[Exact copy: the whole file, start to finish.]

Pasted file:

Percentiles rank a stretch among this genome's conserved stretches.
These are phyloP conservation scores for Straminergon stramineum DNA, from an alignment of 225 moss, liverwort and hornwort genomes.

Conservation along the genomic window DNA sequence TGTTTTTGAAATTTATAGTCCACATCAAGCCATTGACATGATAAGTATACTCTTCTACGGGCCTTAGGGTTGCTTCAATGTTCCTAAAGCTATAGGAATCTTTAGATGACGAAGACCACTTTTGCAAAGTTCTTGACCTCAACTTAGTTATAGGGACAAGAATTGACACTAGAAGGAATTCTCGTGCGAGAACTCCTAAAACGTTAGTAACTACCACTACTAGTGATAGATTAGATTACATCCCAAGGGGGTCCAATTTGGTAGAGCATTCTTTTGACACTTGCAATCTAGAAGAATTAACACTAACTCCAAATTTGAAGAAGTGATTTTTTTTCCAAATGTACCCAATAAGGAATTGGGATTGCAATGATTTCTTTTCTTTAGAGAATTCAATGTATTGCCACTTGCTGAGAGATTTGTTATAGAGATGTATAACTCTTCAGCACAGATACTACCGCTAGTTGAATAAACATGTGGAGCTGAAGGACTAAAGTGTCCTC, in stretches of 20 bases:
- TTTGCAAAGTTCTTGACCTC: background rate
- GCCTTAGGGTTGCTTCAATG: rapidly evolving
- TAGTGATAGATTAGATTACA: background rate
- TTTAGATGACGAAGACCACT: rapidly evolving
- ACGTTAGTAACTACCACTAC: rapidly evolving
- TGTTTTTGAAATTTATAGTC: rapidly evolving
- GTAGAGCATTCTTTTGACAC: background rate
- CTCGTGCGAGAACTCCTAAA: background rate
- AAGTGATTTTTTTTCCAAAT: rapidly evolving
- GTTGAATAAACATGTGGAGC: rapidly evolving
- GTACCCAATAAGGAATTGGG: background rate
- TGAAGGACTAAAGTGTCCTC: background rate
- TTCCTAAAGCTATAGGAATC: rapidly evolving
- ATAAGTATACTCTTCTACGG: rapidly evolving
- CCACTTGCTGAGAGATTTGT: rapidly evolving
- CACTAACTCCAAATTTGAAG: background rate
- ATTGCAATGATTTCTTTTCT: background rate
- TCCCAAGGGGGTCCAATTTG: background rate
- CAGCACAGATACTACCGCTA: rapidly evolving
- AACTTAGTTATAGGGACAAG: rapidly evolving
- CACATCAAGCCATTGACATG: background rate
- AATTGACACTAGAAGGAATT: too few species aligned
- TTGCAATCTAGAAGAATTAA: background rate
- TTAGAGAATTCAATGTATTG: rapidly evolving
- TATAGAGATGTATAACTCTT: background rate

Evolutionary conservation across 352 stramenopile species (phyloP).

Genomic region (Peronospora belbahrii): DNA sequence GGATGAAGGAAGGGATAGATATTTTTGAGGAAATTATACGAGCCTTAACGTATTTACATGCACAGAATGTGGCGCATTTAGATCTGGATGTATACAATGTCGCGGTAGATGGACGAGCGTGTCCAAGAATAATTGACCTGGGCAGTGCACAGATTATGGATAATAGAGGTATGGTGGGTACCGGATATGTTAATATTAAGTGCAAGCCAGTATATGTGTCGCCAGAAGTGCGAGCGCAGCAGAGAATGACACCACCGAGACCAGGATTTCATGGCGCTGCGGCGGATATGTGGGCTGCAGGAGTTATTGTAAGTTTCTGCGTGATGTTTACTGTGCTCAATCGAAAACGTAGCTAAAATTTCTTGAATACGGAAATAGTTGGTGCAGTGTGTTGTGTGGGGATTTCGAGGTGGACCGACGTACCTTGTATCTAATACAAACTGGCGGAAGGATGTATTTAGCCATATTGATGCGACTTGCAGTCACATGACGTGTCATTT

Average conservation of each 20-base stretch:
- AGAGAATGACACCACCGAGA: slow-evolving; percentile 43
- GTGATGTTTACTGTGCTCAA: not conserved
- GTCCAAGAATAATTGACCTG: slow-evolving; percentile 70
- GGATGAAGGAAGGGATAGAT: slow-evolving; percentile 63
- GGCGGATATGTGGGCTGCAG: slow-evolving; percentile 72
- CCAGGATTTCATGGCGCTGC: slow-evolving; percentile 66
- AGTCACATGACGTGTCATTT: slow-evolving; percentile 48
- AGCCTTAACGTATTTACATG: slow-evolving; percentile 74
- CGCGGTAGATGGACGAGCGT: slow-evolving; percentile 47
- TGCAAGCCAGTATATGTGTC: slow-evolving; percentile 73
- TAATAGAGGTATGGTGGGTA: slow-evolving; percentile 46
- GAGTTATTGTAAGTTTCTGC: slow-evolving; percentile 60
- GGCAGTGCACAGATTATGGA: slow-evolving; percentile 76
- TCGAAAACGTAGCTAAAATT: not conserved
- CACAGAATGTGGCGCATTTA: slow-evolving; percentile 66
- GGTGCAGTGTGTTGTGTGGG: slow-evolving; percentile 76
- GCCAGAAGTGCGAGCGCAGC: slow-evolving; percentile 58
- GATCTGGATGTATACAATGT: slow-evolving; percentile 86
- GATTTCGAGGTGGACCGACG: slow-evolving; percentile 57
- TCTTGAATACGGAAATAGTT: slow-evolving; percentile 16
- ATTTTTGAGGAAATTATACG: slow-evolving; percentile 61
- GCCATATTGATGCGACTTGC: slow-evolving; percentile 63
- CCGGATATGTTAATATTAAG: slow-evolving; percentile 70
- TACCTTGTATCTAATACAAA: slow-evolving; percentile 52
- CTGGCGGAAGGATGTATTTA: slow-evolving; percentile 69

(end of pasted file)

Percentiles rank a stretch among this genome's conserved stretches.
These are phyloP conservation scores for Straminergon stramineum DNA, from an alignment of 225 moss, liverwort and hornwort genomes.

Conservation along the genomic window DNA sequence TGTTTTTGAAATTTATAGTCCACATCAAGCCATTGACATGATAAGTATACTCTTCTACGGGCCTTAGGGTTGCTTCAATGTTCCTAAAGCTATAGGAATCTTTAGATGACGAAGACCACTTTTGCAAAGTTCTTGACCTCAACTTAGTTATAGGGACAAGAATTGACACTAGAAGGAATTCTCGTGCGAGAACTCCTAAAACGTTAGTAACTACCACTACTAGTGATAGATTAGATTACATCCCAAGGGGGTCCAATTTGGTAGAGCATTCTTTTGACACTTGCAATCTAGAAGAATTAACACTAACTCCAAATTTGAAGAAGTGATTTTTTTTCCAAATGTACCCAATAAGGAATTGGGATTGCAATGATTTCTTTTCTTTAGAGAATTCAATGTATTGCCACTTGCTGAGAGATTTGTTATAGAGATGTATAACTCTTCAGCACAGATACTACCGCTAGTTGAATAAACATGTGGAGCTGAAGGACTAAAGTGTCCTC, in stretches of 20 bases:
- TTTGCAAAGTTCTTGACCTC: background rate
- GCCTTAGGGTTGCTTCAATG: rapidly evolving
- TAGTGATAGATTAGATTACA: background rate
- TTTAGATGACGAAGACCACT: rapidly evolving
- ACGTTAGTAACTACCACTAC: rapidly evolving
- TGTTTTTGAAATTTATAGTC: rapidly evolving
- GTAGAGCATTCTTTTGACAC: background rate
- CTCGTGCGAGAACTCCTAAA: background rate
- AAGTGATTTTTTTTCCAAAT: rapidly evolving
- GTTGAATAAACATGTGGAGC: rapidly evolving
- GTACCCAATAAGGAATTGGG: background rate
- TGAAGGACTAAAGTGTCCTC: background rate
- TTCCTAAAGCTATAGGAATC: rapidly evolving
- ATAAGTATACTCTTCTACGG: rapidly evolving
- CCACTTGCTGAGAGATTTGT: rapidly evolving
- CACTAACTCCAAATTTGAAG: background rate
- ATTGCAATGATTTCTTTTCT: background rate
- TCCCAAGGGGGTCCAATTTG: background rate
- CAGCACAGATACTACCGCTA: rapidly evolving
- AACTTAGTTATAGGGACAAG: rapidly evolving
- CACATCAAGCCATTGACATG: background rate
- AATTGACACTAGAAGGAATT: too few species aligned
- TTGCAATCTAGAAGAATTAA: background rate
- TTAGAGAATTCAATGTATTG: rapidly evolving
- TATAGAGATGTATAACTCTT: background rate

Evolutionary conservation across 352 stramenopile species (phyloP).

Genomic region (Peronospora belbahrii): DNA sequence GGATGAAGGAAGGGATAGATATTTTTGAGGAAATTATACGAGCCTTAACGTATTTACATGCACAGAATGTGGCGCATTTAGATCTGGATGTATACAATGTCGCGGTAGATGGACGAGCGTGTCCAAGAATAATTGACCTGGGCAGTGCACAGATTATGGATAATAGAGGTATGGTGGGTACCGGATATGTTAATATTAAGTGCAAGCCAGTATATGTGTCGCCAGAAGTGCGAGCGCAGCAGAGAATGACACCACCGAGACCAGGATTTCATGGCGCTGCGGCGGATATGTGGGCTGCAGGAGTTATTGTAAGTTTCTGCGTGATGTTTACTGTGCTCAATCGAAAACGTAGCTAAAATTTCTTGAATACGGAAATAGTTGGTGCAGTGTGTTGTGTGGGGATTTCGAGGTGGACCGACGTACCTTGTATCTAATACAAACTGGCGGAAGGATGTATTTAGCCATATTGATGCGACTTGCAGTCACATGACGTGTCATTT

Average conservation of each 20-base stretch:
- AGAGAATGACACCACCGAGA: slow-evolving; percentile 43
- GTGATGTTTACTGTGCTCAA: not conserved
- GTCCAAGAATAATTGACCTG: slow-evolving; percentile 70
- GGATGAAGGAAGGGATAGAT: slow-evolving; percentile 63
- GGCGGATATGTGGGCTGCAG: slow-evolving; percentile 72
- CCAGGATTTCATGGCGCTGC: slow-evolving; percentile 66
- AGTCACATGACGTGTCATTT: slow-evolving; percentile 48
- AGCCTTAACGTATTTACATG: slow-evolving; percentile 74
- CGCGGTAGATGGACGAGCGT: slow-evolving; percentile 47
- TGCAAGCCAGTATATGTGTC: slow-evolving; percentile 73
- TAATAGAGGTATGGTGGGTA: slow-evolving; percentile 46
- GAGTTATTGTAAGTTTCTGC: slow-evolving; percentile 60
- GGCAGTGCACAGATTATGGA: slow-evolving; percentile 76
- TCGAAAACGTAGCTAAAATT: not conserved
- CACAGAATGTGGCGCATTTA: slow-evolving; percentile 66
- GGTGCAGTGTGTTGTGTGGG: slow-evolving; percentile 76
- GCCAGAAGTGCGAGCGCAGC: slow-evolving; percentile 58
- GATCTGGATGTATACAATGT: slow-evolving; percentile 86
- GATTTCGAGGTGGACCGACG: slow-evolving; percentile 57
- TCTTGAATACGGAAATAGTT: slow-evolving; percentile 16
- ATTTTTGAGGAAATTATACG: slow-evolving; percentile 61
- GCCATATTGATGCGACTTGC: slow-evolving; percentile 63
- CCGGATATGTTAATATTAAG: slow-evolving; percentile 70
- TACCTTGTATCTAATACAAA: slow-evolving; percentile 52
- CTGGCGGAAGGATGTATTTA: slow-evolving; percentile 69